5. Which reminds me how much I often love when old movies show the point of view of someone looking through binoculars, such as in some detective mysteries and some Westerns. A great example comes in Hitchcock's Rear Window, when Jimmy Stewart is snooping on a neighbor's apartment through a big zoom lens and Hitchcock, who consistently adopts Stewart's POV, has us see through the neighbor's open window framed by a circle formed by the lens.
  6. Norman

    Norman Norman T Naffington

  7. Norman

    Norman Norman T Naffington

    not true. reproducing is the most primitive urge and we can do that in zero gravity environments. therefore sex tops gravity (for most normal organisms, poseur JJ Gibson excepted)
  8. Norman

    Norman Norman T Naffington

    anyhoo BOT. i am having trouble viewing aspect ratios as symbolic. to me, ymmv, kma, an aspect ratio is a presentation layer. it's something you utilise to capture and present your work and it can be changed without loss of viewer experience (wlove). the essence of Atget, HCB, Eggleston etc would be preserved if you changed the aspect ratio.

    but, what if you photo'd something incredibly symbolic, like a dove, and changed (in PP, maybe) the dove to something similar like a pigeon. would the photo have the same impact, wouldn't the photo be essentially different, wouldn't the viewer lose something?

    wiatts, imho, tsagsam, is that some things are strongly symbolic and some less so. i'd put aspect ratio in the latter.

    of course it could be i'm missing what symbolic means and if so, please enjoy the following, a major reworking of a previous postage of mine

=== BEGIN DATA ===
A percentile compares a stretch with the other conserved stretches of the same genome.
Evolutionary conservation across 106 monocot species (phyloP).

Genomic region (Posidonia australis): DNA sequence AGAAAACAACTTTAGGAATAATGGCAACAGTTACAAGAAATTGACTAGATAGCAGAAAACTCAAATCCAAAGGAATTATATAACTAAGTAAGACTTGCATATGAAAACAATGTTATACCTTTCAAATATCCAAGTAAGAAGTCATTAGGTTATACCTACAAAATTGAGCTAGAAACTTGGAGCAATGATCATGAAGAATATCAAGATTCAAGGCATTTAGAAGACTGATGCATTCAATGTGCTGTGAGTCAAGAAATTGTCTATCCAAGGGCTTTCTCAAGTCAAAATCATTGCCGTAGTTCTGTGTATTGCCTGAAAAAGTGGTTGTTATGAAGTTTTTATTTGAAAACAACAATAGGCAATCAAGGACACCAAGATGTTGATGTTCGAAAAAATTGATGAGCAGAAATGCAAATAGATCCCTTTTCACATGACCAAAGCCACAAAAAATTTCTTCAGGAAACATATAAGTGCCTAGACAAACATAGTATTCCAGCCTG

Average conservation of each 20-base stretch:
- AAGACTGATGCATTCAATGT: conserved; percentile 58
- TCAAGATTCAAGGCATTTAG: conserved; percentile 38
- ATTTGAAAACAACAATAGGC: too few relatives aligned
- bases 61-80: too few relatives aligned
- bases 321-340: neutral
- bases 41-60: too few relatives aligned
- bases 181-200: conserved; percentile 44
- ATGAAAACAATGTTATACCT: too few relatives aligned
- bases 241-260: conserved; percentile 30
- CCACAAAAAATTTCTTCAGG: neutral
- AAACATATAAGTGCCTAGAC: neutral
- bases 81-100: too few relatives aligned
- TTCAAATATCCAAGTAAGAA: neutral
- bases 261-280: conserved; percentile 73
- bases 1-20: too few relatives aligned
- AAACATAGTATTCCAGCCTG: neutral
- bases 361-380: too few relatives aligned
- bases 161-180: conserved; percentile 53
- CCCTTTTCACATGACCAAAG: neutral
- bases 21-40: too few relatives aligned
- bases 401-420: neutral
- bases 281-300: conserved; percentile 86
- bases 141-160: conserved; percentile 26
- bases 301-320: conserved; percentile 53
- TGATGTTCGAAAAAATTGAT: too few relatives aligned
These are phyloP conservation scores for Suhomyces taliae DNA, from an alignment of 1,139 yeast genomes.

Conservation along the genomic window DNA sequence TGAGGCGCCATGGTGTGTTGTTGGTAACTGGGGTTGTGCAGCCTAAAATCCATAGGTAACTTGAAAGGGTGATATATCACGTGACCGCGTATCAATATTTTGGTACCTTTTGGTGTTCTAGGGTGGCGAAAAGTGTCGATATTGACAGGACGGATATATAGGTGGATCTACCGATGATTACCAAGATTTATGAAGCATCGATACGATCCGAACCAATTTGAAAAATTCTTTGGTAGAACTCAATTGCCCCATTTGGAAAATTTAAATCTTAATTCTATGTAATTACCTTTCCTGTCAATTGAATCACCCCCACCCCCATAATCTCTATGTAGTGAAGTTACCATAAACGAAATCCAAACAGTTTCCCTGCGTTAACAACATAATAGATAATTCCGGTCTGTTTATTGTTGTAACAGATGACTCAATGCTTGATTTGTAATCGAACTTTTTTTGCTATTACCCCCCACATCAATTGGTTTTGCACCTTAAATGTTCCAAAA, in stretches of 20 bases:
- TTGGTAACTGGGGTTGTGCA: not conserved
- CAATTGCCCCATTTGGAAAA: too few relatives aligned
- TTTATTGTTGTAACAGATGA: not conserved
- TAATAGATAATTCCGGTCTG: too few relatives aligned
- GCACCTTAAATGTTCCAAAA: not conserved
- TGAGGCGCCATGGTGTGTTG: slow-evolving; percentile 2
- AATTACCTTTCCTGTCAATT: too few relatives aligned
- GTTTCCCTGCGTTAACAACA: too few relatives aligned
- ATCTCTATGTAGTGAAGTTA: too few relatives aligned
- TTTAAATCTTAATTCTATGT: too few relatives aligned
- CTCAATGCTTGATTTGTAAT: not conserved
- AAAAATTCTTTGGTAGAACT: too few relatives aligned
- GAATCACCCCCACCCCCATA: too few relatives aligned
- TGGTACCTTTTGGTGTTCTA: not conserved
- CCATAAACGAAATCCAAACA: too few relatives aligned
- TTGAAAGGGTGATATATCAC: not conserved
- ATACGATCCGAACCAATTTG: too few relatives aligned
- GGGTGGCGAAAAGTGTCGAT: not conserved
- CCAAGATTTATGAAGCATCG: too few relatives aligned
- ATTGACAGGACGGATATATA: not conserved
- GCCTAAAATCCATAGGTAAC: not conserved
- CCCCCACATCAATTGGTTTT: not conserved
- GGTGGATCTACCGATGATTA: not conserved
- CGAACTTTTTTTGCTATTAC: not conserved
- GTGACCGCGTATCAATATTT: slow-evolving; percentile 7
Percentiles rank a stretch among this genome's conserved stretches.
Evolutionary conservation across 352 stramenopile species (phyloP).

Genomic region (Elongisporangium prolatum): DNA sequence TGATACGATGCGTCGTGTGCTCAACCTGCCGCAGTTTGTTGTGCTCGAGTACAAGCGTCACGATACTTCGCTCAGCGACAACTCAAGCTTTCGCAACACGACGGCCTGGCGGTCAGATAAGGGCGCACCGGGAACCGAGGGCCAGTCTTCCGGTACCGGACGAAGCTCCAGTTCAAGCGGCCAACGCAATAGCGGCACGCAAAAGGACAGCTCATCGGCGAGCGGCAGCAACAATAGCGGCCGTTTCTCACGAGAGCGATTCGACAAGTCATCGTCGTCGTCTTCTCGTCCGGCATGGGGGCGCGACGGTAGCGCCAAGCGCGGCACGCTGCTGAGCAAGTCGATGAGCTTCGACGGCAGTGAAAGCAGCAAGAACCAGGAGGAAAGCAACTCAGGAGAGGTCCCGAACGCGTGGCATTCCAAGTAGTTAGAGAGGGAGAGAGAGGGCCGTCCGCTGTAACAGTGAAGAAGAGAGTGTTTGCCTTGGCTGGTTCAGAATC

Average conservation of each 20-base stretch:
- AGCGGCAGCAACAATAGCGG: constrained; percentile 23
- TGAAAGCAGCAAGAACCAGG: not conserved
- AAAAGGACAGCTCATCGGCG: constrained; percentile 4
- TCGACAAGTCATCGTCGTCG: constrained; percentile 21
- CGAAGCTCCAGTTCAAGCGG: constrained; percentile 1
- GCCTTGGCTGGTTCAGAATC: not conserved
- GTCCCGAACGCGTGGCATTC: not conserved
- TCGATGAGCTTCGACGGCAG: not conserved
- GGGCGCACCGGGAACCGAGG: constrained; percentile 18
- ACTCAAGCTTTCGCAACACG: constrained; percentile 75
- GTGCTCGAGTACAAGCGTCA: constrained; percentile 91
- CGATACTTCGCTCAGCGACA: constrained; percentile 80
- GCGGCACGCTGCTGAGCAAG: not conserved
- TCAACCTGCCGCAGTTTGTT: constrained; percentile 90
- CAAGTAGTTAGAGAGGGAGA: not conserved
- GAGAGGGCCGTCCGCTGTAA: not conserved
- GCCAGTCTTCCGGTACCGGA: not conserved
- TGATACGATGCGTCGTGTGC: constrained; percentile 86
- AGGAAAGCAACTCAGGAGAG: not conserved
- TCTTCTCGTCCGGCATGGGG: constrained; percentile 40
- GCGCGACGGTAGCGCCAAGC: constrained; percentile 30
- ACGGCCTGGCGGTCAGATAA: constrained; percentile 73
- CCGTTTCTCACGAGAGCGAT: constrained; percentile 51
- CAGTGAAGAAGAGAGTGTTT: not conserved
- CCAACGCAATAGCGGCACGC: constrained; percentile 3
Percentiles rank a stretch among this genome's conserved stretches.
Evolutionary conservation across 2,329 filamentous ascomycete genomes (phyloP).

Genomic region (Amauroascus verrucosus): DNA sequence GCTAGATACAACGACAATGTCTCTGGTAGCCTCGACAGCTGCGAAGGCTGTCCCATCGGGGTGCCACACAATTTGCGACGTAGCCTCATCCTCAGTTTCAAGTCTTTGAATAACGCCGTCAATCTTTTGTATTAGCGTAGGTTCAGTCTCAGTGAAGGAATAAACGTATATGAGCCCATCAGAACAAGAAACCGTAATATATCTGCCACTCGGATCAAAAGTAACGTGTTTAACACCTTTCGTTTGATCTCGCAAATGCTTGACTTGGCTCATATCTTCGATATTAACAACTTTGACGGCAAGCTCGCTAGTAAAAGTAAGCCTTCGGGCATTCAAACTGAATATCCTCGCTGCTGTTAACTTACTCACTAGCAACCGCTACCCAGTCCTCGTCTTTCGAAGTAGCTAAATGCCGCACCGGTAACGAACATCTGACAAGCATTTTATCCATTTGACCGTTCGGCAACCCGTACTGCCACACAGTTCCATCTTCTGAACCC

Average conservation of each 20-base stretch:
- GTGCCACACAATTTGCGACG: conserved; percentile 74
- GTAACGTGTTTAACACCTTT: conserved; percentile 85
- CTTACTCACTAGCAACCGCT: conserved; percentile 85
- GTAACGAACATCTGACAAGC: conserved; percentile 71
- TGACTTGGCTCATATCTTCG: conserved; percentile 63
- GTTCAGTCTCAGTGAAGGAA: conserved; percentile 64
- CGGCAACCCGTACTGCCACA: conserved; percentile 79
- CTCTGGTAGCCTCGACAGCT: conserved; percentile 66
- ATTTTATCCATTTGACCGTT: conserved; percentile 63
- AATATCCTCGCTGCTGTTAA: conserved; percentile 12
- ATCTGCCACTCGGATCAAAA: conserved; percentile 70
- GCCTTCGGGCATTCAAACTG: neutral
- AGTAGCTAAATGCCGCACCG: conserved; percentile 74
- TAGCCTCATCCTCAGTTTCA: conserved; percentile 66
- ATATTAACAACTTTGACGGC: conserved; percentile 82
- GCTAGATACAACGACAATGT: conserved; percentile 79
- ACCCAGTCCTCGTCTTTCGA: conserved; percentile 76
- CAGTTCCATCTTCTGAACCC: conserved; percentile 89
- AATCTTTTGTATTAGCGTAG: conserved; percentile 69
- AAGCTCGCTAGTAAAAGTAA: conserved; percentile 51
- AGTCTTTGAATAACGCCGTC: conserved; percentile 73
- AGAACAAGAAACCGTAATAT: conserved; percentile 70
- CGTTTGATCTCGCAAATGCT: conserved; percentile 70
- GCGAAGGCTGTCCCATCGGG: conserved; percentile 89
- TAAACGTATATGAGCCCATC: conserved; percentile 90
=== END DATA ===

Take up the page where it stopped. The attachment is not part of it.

9. Norman have you also tried a vertical crop. If you crop it vertical (leaving the same distance between the edge of the frame and the pole on the left as it is with the pole on the right) it would have the man looking more to something that's taking place outside of the frame creating even more mystery and ambiguity in the image that is already there. I would have also cloned out the text in the background though I could also see why you would leave it there.
  10. I like the space in the left of the image. We see more of the fog, and that's the direction he is looking. I think those factors give the whole image a nice balance between the "weights" of the picture elements.
  11. When cropped vertical Norman's image would probably benefit from leaving more space to the left than to the right (so not cropped with equal space between the edges and the two poles like I first suggested). Yes, a lot of the fog would still be lost to the eye but some of that would be gained back in the mind (what we can't see and have to imagine is often more powerful than what we do see).

    The below image what shot on 35mm but I couldn't see it working any other way than in 1:1.

    Norman likes this.
  12. Norman

    Norman Norman T Naffington

    Thanks for the suggestions, i'll bear them in mind. i think one positive aspect of aspect ratios is they do encourage debate with no real right answer.
  13. Norman

    Norman Norman T Naffington